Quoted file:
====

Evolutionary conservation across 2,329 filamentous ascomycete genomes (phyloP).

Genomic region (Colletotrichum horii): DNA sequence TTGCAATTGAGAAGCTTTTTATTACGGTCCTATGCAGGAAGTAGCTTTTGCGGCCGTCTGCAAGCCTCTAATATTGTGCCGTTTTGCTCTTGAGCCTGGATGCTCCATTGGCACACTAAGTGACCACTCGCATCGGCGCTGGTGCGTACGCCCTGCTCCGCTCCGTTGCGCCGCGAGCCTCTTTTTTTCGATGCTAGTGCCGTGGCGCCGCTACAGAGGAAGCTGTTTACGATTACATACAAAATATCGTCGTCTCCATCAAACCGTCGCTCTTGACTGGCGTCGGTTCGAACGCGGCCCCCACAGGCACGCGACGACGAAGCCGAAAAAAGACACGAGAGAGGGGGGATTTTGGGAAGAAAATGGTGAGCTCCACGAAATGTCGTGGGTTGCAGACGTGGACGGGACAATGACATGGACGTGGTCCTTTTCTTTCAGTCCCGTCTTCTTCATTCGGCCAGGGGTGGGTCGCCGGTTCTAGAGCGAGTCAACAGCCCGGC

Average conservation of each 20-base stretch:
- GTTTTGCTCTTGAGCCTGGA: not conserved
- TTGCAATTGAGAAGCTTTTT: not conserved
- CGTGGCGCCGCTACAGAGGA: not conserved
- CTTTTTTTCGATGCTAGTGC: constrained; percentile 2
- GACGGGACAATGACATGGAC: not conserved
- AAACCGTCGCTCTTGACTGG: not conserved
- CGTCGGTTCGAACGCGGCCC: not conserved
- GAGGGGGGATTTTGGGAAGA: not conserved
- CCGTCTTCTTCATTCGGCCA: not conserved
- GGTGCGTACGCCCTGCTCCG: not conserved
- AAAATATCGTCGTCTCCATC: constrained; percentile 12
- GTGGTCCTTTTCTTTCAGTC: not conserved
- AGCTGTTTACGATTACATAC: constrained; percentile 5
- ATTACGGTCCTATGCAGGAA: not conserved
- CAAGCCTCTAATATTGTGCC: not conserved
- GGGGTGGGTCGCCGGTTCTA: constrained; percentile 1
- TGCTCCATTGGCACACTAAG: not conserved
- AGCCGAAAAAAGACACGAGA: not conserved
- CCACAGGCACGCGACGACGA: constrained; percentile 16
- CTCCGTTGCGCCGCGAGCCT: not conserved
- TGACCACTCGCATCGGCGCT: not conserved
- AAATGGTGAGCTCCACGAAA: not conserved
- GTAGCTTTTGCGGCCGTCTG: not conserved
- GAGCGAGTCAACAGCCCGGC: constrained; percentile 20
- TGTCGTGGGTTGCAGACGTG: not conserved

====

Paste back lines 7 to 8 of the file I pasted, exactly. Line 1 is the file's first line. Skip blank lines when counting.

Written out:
- CTTTTTTTCGATGCTAGTGC: constrained; percentile 2
- GACGGGACAATGACATGGAC: not conserved